Thoughts on Julia after 2 weeks

Posted on 15 December, 2020

Julia is a fast, flexible and robust language. Having used Julia for 2 weeks, and Python for 7 years, I can already say I prefer Julia. It is not as mature as Python, but I believe it has the potential to far exceed it.

Introduction

It was Ars Technica’s “The unreasonable effectiveness of the Julia programming language” that finally convinced me to learn the Julia programming language. For years, I’ve heard whispers and glowing praises about Julia. It’s a dynamic programming language, but is said to be much faster than Python, and even as fast as C. The terse, clean syntax is supposed to allow very generic but also robust code creation, reducing friction to collaboration. On top of that, it has math friendly syntax like in Matlab or R but also with real maths symbols. All of this has been driving adoption of Julia in academia, a highly scientific, collaborative environment with very high computational needs. The adoption in industry has been predictably slower.

SIR model
A snapshot of agents moving around a grid with an infection spreading when they touch, and the resulting infection outbreak graphs. Generated by the author using Julia.

So does Julia live up to the hype? I decided to find out. To this end, I completed the recently released Julia Academy course “Computational Modeling in Julia with Applications to the COVID-19 Pandemic”. This is a 16 hour course which works with real Covid-19 pandemic data, and teaches you how to implement SIR epidemiology models as well.1 See the above picture. After completing this course I challenged myself to rewrite my Random Forest Python code in Julia and also my corresponding blog post. You can see the Julia code here and the twin blog post here. This resulted in code of similar length, but that was 9 times faster and that felt much more robust.

The table below has a quick comparison of the Python and Julia Random Forests fitting times. This was on the Universal Bank Loan data, with 4000 training samples and 1000 test samples. The random forest had 20 trees, with each tree having 40 to 120 leaves. Tests were run from the Anaconda CMD and Julia REPL.

*after first compile run for Julia. Time to first compile was 4.6s
Number of runs Scikit-learn Python Julia
Fitting time (s)* 10 0.04810 ± 0.00951 6.87132 ± 0.31106 0.73991 ± 0.04208
ratio mean times 10 1.00 142.85 15.38
test accuracy (%) 10 98.43 ± 0.58 98.56 ± 0.46 98.66 ± 0.37

Scikit-learn (written in Cython) is still the fastest, but that code is more heavily optimised than mine, and also it use parallel processing.

In general, my experience with Julia was very positive. It is indeed fast and powerful, and the syntax is very nice. It is not an upgrade to Python, but I am going to frame much of this article as such. It operates under some very different paradigms - for example, Julia is very much a functional programming language, whereas Python is object-orientated. The creators themselves tried to integrate the best of several different languages into Julia including Python, R, Matlab, Ruby, C and Lisp (see their 2012 release statement). But my experience is mostly with Matlab, C++ and Python. Of these, Julia is most likely to replace the code I write with Python.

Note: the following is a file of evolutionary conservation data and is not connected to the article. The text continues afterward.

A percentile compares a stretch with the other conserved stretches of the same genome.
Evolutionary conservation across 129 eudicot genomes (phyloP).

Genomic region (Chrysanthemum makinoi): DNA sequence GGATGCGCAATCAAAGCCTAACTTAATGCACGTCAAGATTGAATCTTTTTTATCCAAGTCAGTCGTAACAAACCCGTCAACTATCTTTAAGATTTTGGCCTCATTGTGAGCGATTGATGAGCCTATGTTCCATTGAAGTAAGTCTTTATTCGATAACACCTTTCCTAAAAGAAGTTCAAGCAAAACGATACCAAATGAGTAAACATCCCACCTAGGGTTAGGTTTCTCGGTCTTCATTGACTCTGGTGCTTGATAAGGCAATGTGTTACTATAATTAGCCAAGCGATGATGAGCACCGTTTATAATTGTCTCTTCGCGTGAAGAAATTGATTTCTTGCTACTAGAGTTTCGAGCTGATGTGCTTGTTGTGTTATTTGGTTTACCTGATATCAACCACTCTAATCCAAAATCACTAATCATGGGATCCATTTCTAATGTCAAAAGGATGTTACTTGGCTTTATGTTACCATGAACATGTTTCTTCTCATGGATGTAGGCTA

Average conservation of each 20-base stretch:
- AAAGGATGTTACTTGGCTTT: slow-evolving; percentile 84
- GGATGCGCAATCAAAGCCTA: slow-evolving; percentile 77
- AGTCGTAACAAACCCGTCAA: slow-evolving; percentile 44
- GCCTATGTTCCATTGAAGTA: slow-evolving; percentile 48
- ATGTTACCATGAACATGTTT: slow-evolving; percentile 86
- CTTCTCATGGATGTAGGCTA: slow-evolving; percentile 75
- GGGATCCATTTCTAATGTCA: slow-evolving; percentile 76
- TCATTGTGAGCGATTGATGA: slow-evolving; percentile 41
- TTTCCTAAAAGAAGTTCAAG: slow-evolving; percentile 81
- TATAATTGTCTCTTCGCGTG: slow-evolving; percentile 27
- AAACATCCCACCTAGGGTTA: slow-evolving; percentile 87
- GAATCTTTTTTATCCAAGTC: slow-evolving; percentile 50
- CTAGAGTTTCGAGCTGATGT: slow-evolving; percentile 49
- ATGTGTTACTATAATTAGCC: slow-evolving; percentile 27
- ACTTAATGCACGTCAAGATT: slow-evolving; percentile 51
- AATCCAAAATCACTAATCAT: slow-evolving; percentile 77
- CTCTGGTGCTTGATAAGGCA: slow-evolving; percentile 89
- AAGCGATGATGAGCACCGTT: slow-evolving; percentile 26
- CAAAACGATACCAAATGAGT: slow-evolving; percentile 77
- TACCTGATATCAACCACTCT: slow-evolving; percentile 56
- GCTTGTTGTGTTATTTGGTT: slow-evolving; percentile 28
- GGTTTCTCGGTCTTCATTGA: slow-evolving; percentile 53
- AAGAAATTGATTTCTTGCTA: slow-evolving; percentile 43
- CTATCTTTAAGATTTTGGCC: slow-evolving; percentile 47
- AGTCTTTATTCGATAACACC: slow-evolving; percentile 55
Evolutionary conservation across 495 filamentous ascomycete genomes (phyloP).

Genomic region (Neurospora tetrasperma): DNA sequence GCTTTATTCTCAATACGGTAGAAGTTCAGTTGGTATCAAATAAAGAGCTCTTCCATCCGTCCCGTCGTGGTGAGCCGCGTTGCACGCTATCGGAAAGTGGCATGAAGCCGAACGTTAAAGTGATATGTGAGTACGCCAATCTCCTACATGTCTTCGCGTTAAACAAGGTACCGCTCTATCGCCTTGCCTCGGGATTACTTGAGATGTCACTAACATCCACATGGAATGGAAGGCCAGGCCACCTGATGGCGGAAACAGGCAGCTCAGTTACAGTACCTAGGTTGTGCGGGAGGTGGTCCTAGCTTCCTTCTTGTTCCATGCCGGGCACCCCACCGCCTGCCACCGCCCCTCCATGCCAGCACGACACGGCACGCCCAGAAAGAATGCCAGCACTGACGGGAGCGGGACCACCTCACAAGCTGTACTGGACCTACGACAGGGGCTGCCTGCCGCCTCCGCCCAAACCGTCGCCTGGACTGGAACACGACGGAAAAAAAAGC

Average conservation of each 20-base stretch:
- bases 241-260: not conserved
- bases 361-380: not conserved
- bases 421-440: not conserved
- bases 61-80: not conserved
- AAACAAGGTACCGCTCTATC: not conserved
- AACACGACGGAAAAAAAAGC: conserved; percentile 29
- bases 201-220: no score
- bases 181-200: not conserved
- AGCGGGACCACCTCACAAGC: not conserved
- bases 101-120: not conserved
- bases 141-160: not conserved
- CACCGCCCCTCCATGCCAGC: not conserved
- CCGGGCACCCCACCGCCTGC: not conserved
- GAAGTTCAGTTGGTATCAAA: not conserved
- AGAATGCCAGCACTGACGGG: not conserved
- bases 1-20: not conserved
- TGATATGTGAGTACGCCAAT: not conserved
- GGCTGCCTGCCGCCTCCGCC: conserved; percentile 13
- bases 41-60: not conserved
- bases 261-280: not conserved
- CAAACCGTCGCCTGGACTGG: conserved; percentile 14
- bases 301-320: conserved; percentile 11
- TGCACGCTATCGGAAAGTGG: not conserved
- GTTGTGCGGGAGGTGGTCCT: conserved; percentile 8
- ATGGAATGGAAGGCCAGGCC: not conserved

C++ is a complex and powerful static typed language with memory management capabilities, and I don’t see Julia replacing mission critical software written with it. Matlab is proprietary software which has great support for specialised scientific computing. Its Simulink control software and image processing toolbox are the nicest of their kind that I’ve used. Python, however, is a different story.

Python is easy to learn and lovely to tinker with, but as soon as your project expands that joy dissipates. It’s noticeably slower than other languages. It has no type checking and very generous scoping rules. This makes you think less when writing your own code, which is great, but it makes you think more when reviewing someone else’s. Did they intend this variable to be an array? A string? A custom type? Have I accidently reused an identifier? Popular packages go out of their way to not use Python for core processing, including Numpy, Scikit-learn and TensorFlow (they use, C, C++ and Cython). Julia promises to fix these many issues, and it’s a relief.

I want to state upfront that my main frustration with Julia is that it is not as mature as Python. The release of Julia 1.0 was just over two years ago; Python 1.0 was released 25 years ago. The Julia community is playing catch-up with Python and has the second-mover advantage of knowing what works and what doesn’t. But there simply are not as many packages, features, tutorials or videos as Python has. Fewer people ask questions on StackOverflow or Discourse. Like many open-source projects, the documentation is often lacking.2 The language itself is changing fast, and some code on Julia Academy’s own online tutorials is already out of date.3 Then there is all the massive amounts of legacy code in companies and institutions. So if you’re a beginner programmer, you can stop reading now. My advice is focus on Python. It has more resources and will get you further. But if you can relate to my frustrations with Python or have more of your own, read on.

Overview

So what makes Julia special? A good summary is given by Serdar Yegulalp at www.infoworld.com, which I’ll briefly repeat here: